When Gerard Manley Hopkins wrote, “He fathers-forth whose beauty is past change,”37he was drawing our attention to the fact that mother and father are verbs as well as nouns.


  1. Siegfried Giedion, Mechanization Takes Command (New York: W.W. Norton & Co., 1969), p.718.
  2. Wilbert, E. Moore (ed.), Technology and Social Change (Chicago: QuadrangleBooks, 1972), p.97.
  3. Lori B. Andrews, “Embryo Technology,” Parents, May 1981, pp. 64-5. See also Robert Francoeur, Utopian Motherhood (London: Allen & Unwin, 1971), pp. 1-4. Pancoast’s unusual experiment is likely the first documented case of human artificial insemination. After Pancoast’s death in 1889, a former student of his, Addison Davis Hard, brought this story to light with an article in Medical World in 1909. Dr. Hard urged the use of AID from respected and successful men who were free of the scourge of venereal disease with the intent of improving the human race and protecting women. His article met with mixed reaction: one doctor identified Pancoast’s questionable use of AID as “ethereal copulation,” whereas another doctor condemned it as raping a patient under anesthesia. AID is not always a prophylactic against transmission of venereal disease. As a result of using AID, some women have contracted A.I.D.S. Here the disparity between euphemism and fact is complete.
  4. Ibid., p.65.
  5. Ibid.
  6.  345 N.Y.S. 2d430.
  7. People v. Sorenson in Mark Coppenger, Bioethics: A Casebook (Englewood Cliffs, N.J.: Prentice-Hall, 1985) p.5.
  8. Ibid.
  9. B.A. Santamaria, Test Tube Babies? (Melbourne: Australian Family Association,1984).
  10. George Gilder, “The Bioengineering Womb,” The American Spectator, May 1986, p.22.
  11. Harris Brotman, “Human Embryo Transplants,” New York Times Magazine, Jan. 8, 1984, p. 51. At a conference on “High-Tech Babymaking” in the Spring of ’86 sponsored by the Women’s Research Institute of Hartford College for Women, keynote speaker Gene Corea expressed her concern that women could become merely collections of body parts, divorced from their procreative power and with a more tenuous self. At the same press conference, Barbara Rothman expressed similar concerns about the process by which human reproduction is becoming “commodified.” (The Chronicle: Hartford College for Women, Vol. 9, No. 1, Spring-Summer, 1986).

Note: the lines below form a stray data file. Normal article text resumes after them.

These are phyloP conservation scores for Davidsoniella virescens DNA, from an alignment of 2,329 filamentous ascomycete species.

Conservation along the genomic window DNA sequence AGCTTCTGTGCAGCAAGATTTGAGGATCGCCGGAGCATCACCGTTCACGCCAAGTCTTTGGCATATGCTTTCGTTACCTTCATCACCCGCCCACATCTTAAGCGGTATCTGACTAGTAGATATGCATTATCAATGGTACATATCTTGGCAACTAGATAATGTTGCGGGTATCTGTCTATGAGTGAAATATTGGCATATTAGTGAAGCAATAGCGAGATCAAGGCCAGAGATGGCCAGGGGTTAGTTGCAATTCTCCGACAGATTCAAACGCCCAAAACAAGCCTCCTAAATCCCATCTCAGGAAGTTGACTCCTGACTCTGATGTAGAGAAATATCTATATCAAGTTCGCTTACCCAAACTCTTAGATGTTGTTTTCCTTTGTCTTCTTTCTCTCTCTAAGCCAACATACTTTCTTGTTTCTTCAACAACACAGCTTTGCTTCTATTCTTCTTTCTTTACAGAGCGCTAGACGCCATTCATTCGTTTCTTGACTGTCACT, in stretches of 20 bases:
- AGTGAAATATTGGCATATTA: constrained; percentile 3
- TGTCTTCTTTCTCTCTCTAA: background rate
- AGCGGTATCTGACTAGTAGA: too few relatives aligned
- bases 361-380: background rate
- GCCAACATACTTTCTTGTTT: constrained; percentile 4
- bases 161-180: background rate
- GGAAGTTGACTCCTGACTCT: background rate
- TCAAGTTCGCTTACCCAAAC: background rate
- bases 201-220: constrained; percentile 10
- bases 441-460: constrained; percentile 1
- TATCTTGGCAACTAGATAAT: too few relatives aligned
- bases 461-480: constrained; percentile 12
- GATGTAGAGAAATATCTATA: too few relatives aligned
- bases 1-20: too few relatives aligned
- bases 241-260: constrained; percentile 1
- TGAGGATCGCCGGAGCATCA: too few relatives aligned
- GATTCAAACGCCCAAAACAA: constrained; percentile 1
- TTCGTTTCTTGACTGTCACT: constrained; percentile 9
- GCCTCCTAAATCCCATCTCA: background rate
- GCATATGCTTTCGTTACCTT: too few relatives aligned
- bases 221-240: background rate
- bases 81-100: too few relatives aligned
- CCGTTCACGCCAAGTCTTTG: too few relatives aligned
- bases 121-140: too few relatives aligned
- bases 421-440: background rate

12.  Ibid., p.46.
  13. The prediction was made by the RAND Corporation/Douglas Aircraft studies. Cited in Weekend Magazine, Sept. 18, 1971.
  14. Bernard Nathanson, Aborting America (Garden City: Doubleday, 1979), p.282.
  15. Joseph Fletcher, The Ethics of Genetic Control (Garden City, N.Y.: Doubleday, 1974), p. 103.
  16. Isaac Asimov, “On Designing a Woman,” Viva, November 1973, p.8.
  17. St. Louis Post-Dispatch, Sept. 9,1984.
  18. Kansas City Star, Dec. 20,1984.
  19. Pablo Fenjves, “When Does Life Begin?” Woman’s World, Oct. 22,1985.
  20. “Man Into Superman: The Promise and the Peril of New Genetics,” Time, April 19, 1971, p. 49.
  21. Gilder, p.23.
  22. Norman Mailer, The Prisoner of Sex (New York: New American Library, 1971), p.168.
  23. Paul Ramsey, Fabricated Man (New Haven: Yale University Press, 1970), pp. 89and 135.
  24. ”Abortions frequent among candidates;’ Toronto Globe and Mail, Sept. 6,1982.
  25. Ibid.
  26. Claudia Wallis, “A Surrogate’s Story,” Time, Sept. 10, 1984, p.51.
  27. Elaine Markoutsas, “Women Who Have Babies for Other Women,” Good Housekeeping, April 1981, p.96.
  28. Ibid.
  29. Wallis, p. 51. See also The Buffalo News, Nov. 8, 1985 where Mrs. King, who carried a child for her sister Carole Jalbert, said: “To this day, I feel like an aunt. I was just baby- sitting.” See also The Buffalo News, June 26, 1986, “Woman Presents Sister with Gift of Triplets,” concerning what may be the world’s first set of “surrogate triplets,” presented as a “gift” to an infertile sister.
  30. Robert Francoeur, Eve’s New Rib (New York: Harcourt Brace & Jovanovich, 1972),p.
  31. Fr. Owen Garrigan, author of Man’s Intervention in Nature, asks whether a priest would violate his vow of celibacy if he donated semen to a sperm bank.
  32. The Malahoff v. Stiver lawsuit (No. 83-4734), was heard in federal district court in Detroit. Lori Andrews recounts the affair in the American Bar Association Journal. See also Time, Sept.10, 1984, p. 53 and the Chicago (AP) wire service story in the Kitchener- Waterloo Record, Feb. 3, 1983,A10.
  33. Lori B. Andrews, p.67.
  34. Fletcher, p.45.
  35. London (AP), Kitchener-Waterloo Record, May 9, 1981, front page headline.
  36. Ramsey, p.135.
  37. Terence P. Brinkman, S.T.D., “John Paul II’s Theology of the Human Person and Technological Parenting,” Technological Powers and the Person. ed. Rev. A. Moraczewski, O.P., et al (St. Louis: The Pope John Center, 1983),p.377.
  38. G.M. Hopkins, “Pied Beauty,” Gerard Manley Hopkins (London: Unwin, 1953), p.31.

St. John Paul II Bioethics Lecture Series